The first electronic database I supervised in litigation ended up costing a dollar a page. And that was before a single lawyer had looked at any of it.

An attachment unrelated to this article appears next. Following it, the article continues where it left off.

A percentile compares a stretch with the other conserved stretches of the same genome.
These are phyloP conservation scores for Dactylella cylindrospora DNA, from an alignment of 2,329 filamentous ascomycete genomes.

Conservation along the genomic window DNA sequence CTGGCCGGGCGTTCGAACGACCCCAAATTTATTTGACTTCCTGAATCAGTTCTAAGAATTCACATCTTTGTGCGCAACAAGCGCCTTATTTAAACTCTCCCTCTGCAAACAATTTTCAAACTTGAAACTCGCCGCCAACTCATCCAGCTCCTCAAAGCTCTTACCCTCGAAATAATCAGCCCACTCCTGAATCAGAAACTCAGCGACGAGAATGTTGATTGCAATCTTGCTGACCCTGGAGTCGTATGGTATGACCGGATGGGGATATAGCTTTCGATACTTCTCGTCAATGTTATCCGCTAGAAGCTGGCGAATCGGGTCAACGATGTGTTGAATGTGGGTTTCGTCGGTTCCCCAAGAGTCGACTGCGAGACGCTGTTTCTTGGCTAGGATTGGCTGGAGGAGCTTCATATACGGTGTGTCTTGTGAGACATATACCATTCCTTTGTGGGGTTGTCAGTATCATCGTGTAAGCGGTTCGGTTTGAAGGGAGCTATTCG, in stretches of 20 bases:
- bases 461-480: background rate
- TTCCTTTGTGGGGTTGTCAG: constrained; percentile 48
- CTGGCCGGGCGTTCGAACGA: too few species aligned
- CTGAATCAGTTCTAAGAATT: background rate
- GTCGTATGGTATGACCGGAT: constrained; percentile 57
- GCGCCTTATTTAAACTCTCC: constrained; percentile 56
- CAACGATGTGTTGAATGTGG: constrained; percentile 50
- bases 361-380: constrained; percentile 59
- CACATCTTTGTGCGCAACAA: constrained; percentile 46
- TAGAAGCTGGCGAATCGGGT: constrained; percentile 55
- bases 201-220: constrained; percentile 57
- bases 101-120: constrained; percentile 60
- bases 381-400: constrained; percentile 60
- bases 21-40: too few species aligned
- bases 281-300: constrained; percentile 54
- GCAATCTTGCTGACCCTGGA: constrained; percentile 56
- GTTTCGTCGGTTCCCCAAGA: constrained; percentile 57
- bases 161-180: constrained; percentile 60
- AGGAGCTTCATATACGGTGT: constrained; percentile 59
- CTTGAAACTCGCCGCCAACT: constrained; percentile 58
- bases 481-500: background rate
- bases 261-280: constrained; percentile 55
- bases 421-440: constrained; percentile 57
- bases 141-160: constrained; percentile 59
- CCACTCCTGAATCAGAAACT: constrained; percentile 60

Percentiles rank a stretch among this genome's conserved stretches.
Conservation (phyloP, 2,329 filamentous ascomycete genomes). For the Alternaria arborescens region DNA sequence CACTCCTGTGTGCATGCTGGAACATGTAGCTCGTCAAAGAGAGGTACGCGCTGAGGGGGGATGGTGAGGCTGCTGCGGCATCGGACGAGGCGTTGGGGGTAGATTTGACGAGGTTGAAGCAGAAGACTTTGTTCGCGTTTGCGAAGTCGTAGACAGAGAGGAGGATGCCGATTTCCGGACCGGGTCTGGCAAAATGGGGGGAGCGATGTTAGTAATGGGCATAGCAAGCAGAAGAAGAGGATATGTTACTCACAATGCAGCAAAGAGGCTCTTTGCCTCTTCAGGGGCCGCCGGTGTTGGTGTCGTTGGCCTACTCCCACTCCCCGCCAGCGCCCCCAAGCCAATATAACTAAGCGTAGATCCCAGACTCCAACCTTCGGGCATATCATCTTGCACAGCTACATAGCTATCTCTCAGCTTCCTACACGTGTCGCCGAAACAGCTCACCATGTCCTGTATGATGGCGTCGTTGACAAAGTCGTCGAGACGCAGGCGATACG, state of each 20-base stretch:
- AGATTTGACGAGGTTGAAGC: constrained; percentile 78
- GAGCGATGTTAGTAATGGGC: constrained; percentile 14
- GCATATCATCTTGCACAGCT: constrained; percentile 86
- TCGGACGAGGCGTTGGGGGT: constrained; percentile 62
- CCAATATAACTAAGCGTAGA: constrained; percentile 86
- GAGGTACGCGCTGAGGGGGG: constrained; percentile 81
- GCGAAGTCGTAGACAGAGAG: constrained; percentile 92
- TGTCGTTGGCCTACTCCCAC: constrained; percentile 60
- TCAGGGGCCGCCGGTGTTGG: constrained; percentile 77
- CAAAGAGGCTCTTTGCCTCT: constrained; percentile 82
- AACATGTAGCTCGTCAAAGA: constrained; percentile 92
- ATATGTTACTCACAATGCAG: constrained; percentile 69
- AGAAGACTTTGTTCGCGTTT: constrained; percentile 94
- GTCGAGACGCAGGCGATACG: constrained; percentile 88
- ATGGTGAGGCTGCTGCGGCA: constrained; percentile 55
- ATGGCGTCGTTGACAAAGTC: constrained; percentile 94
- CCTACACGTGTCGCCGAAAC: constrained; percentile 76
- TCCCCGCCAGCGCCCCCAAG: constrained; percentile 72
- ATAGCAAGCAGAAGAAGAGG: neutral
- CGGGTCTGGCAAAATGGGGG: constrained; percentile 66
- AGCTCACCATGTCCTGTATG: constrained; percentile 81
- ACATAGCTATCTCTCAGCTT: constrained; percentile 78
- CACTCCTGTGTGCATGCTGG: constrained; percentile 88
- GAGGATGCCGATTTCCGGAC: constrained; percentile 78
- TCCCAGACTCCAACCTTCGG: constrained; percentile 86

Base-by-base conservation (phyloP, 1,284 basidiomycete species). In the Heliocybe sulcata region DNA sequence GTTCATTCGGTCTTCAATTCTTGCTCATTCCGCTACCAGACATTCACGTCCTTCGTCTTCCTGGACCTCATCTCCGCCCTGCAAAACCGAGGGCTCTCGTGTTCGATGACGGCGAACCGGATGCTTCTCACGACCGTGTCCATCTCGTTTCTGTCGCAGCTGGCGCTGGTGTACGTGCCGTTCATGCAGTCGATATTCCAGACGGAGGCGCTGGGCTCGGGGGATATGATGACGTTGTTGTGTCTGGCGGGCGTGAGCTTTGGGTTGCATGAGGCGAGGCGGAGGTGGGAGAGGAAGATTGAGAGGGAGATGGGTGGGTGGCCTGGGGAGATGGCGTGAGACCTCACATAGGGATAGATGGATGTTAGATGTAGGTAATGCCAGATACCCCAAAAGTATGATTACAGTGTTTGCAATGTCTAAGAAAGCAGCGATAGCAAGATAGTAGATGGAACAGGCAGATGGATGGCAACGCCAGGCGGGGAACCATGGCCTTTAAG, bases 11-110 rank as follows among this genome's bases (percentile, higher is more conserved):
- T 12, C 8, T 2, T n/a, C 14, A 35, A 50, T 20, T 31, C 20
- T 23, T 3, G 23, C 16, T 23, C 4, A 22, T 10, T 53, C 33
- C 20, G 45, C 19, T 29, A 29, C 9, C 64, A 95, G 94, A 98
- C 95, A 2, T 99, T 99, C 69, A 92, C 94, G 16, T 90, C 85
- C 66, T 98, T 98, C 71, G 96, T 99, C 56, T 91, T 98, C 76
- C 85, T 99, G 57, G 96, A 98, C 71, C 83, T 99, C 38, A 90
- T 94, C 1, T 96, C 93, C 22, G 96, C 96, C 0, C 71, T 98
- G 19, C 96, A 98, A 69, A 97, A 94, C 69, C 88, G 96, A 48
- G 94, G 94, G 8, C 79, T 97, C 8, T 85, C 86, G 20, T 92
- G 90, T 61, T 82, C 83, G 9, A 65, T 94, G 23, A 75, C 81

Making TIFF images, using Optical Character Recognition software to create searchable text, entering basic descriptive coding for each document and exporting all this data into a usable format were handled by an outside vendor that charged separately for each step. This was actually cheap, because we started with paper documents, not dozens of hard drives and servers full of e-mail, Word files, PowerPoint presentations and Excel spreadsheets that first had to be forensically imaged and treated like evidence at a homicide scene on “CSI: Miami.”
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